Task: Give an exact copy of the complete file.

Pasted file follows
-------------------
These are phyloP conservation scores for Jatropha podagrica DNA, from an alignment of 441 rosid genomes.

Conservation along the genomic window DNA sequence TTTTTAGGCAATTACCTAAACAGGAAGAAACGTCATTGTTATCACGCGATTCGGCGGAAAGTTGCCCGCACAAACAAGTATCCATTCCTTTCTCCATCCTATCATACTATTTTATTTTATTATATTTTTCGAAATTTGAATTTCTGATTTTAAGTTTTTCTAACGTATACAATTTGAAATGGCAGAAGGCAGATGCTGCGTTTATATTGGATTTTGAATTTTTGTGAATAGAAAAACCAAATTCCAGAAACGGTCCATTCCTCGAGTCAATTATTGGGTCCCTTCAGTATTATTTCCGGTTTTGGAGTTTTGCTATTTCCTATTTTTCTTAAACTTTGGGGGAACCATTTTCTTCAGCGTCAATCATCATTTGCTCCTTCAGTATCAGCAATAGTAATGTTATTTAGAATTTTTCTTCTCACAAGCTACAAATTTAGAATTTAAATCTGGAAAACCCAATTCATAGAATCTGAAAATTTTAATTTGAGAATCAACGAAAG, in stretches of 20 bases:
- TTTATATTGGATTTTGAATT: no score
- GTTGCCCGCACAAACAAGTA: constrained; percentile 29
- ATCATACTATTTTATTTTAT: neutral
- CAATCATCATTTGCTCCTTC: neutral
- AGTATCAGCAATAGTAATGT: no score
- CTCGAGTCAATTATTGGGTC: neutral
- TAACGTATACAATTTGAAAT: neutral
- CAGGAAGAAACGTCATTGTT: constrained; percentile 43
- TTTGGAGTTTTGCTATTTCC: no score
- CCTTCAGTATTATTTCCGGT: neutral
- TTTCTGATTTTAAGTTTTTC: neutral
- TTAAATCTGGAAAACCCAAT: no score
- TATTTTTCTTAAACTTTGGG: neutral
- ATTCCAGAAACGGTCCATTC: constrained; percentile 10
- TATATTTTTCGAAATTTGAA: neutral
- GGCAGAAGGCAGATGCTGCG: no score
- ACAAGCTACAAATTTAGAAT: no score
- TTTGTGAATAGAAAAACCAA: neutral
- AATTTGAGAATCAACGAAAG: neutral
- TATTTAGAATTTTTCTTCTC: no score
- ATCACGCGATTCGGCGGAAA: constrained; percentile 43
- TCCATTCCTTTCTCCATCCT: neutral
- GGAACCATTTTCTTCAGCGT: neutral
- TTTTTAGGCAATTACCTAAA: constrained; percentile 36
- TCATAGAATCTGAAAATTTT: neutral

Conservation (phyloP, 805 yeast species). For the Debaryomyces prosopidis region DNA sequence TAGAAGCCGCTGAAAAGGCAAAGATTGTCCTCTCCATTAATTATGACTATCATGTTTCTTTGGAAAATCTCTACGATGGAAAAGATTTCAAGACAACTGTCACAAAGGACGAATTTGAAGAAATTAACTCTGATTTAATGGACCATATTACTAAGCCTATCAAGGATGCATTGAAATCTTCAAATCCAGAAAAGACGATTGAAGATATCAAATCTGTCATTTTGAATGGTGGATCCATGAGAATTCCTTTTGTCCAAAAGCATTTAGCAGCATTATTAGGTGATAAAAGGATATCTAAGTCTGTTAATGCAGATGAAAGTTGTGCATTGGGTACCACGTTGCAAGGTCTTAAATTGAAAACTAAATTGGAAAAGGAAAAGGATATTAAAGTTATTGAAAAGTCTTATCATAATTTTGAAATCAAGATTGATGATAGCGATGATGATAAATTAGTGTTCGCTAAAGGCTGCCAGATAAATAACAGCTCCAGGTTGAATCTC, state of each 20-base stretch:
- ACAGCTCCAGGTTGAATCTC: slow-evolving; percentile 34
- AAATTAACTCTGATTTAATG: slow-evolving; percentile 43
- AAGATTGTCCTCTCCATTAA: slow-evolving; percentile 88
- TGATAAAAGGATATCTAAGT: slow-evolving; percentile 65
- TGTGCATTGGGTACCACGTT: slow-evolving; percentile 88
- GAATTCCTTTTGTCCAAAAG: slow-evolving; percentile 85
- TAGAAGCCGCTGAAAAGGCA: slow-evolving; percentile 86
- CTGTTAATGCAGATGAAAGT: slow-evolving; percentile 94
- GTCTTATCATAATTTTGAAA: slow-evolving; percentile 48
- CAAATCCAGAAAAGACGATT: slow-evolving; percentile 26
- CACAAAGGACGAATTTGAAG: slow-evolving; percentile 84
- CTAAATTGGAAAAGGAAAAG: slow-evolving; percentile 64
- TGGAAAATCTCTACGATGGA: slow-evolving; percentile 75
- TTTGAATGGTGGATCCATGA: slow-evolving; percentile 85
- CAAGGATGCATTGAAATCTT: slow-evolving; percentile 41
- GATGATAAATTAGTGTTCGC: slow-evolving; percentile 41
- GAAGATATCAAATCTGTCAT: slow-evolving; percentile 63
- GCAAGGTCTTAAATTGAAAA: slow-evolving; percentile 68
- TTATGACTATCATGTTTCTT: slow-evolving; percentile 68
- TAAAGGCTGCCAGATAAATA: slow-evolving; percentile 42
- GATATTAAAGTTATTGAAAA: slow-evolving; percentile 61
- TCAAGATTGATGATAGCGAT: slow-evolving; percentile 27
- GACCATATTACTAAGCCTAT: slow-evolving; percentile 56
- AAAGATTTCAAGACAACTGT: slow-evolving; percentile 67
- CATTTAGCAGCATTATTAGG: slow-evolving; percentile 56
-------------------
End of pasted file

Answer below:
These are phyloP conservation scores for Jatropha podagrica DNA, from an alignment of 441 rosid genomes.

Conservation along the genomic window DNA sequence TTTTTAGGCAATTACCTAAACAGGAAGAAACGTCATTGTTATCACGCGATTCGGCGGAAAGTTGCCCGCACAAACAAGTATCCATTCCTTTCTCCATCCTATCATACTATTTTATTTTATTATATTTTTCGAAATTTGAATTTCTGATTTTAAGTTTTTCTAACGTATACAATTTGAAATGGCAGAAGGCAGATGCTGCGTTTATATTGGATTTTGAATTTTTGTGAATAGAAAAACCAAATTCCAGAAACGGTCCATTCCTCGAGTCAATTATTGGGTCCCTTCAGTATTATTTCCGGTTTTGGAGTTTTGCTATTTCCTATTTTTCTTAAACTTTGGGGGAACCATTTTCTTCAGCGTCAATCATCATTTGCTCCTTCAGTATCAGCAATAGTAATGTTATTTAGAATTTTTCTTCTCACAAGCTACAAATTTAGAATTTAAATCTGGAAAACCCAATTCATAGAATCTGAAAATTTTAATTTGAGAATCAACGAAAG, in stretches of 20 bases:
- TTTATATTGGATTTTGAATT: no score
- GTTGCCCGCACAAACAAGTA: constrained; percentile 29
- ATCATACTATTTTATTTTAT: neutral
- CAATCATCATTTGCTCCTTC: neutral
- AGTATCAGCAATAGTAATGT: no score
- CTCGAGTCAATTATTGGGTC: neutral
- TAACGTATACAATTTGAAAT: neutral
- CAGGAAGAAACGTCATTGTT: constrained; percentile 43
- TTTGGAGTTTTGCTATTTCC: no score
- CCTTCAGTATTATTTCCGGT: neutral
- TTTCTGATTTTAAGTTTTTC: neutral
- TTAAATCTGGAAAACCCAAT: no score
- TATTTTTCTTAAACTTTGGG: neutral
- ATTCCAGAAACGGTCCATTC: constrained; percentile 10
- TATATTTTTCGAAATTTGAA: neutral
- GGCAGAAGGCAGATGCTGCG: no score
- ACAAGCTACAAATTTAGAAT: no score
- TTTGTGAATAGAAAAACCAA: neutral
- AATTTGAGAATCAACGAAAG: neutral
- TATTTAGAATTTTTCTTCTC: no score
- ATCACGCGATTCGGCGGAAA: constrained; percentile 43
- TCCATTCCTTTCTCCATCCT: neutral
- GGAACCATTTTCTTCAGCGT: neutral
- TTTTTAGGCAATTACCTAAA: constrained; percentile 36
- TCATAGAATCTGAAAATTTT: neutral

Conservation (phyloP, 805 yeast species). For the Debaryomyces prosopidis region DNA sequence TAGAAGCCGCTGAAAAGGCAAAGATTGTCCTCTCCATTAATTATGACTATCATGTTTCTTTGGAAAATCTCTACGATGGAAAAGATTTCAAGACAACTGTCACAAAGGACGAATTTGAAGAAATTAACTCTGATTTAATGGACCATATTACTAAGCCTATCAAGGATGCATTGAAATCTTCAAATCCAGAAAAGACGATTGAAGATATCAAATCTGTCATTTTGAATGGTGGATCCATGAGAATTCCTTTTGTCCAAAAGCATTTAGCAGCATTATTAGGTGATAAAAGGATATCTAAGTCTGTTAATGCAGATGAAAGTTGTGCATTGGGTACCACGTTGCAAGGTCTTAAATTGAAAACTAAATTGGAAAAGGAAAAGGATATTAAAGTTATTGAAAAGTCTTATCATAATTTTGAAATCAAGATTGATGATAGCGATGATGATAAATTAGTGTTCGCTAAAGGCTGCCAGATAAATAACAGCTCCAGGTTGAATCTC, state of each 20-base stretch:
- ACAGCTCCAGGTTGAATCTC: slow-evolving; percentile 34
- AAATTAACTCTGATTTAATG: slow-evolving; percentile 43
- AAGATTGTCCTCTCCATTAA: slow-evolving; percentile 88
- TGATAAAAGGATATCTAAGT: slow-evolving; percentile 65
- TGTGCATTGGGTACCACGTT: slow-evolving; percentile 88
- GAATTCCTTTTGTCCAAAAG: slow-evolving; percentile 85
- TAGAAGCCGCTGAAAAGGCA: slow-evolving; percentile 86
- CTGTTAATGCAGATGAAAGT: slow-evolving; percentile 94
- GTCTTATCATAATTTTGAAA: slow-evolving; percentile 48
- CAAATCCAGAAAAGACGATT: slow-evolving; percentile 26
- CACAAAGGACGAATTTGAAG: slow-evolving; percentile 84
- CTAAATTGGAAAAGGAAAAG: slow-evolving; percentile 64
- TGGAAAATCTCTACGATGGA: slow-evolving; percentile 75
- TTTGAATGGTGGATCCATGA: slow-evolving; percentile 85
- CAAGGATGCATTGAAATCTT: slow-evolving; percentile 41
- GATGATAAATTAGTGTTCGC: slow-evolving; percentile 41
- GAAGATATCAAATCTGTCAT: slow-evolving; percentile 63
- GCAAGGTCTTAAATTGAAAA: slow-evolving; percentile 68
- TTATGACTATCATGTTTCTT: slow-evolving; percentile 68
- TAAAGGCTGCCAGATAAATA: slow-evolving; percentile 42
- GATATTAAAGTTATTGAAAA: slow-evolving; percentile 61
- TCAAGATTGATGATAGCGAT: slow-evolving; percentile 27
- GACCATATTACTAAGCCTAT: slow-evolving; percentile 56
- AAAGATTTCAAGACAACTGT: slow-evolving; percentile 67
- CATTTAGCAGCATTATTAGG: slow-evolving; percentile 56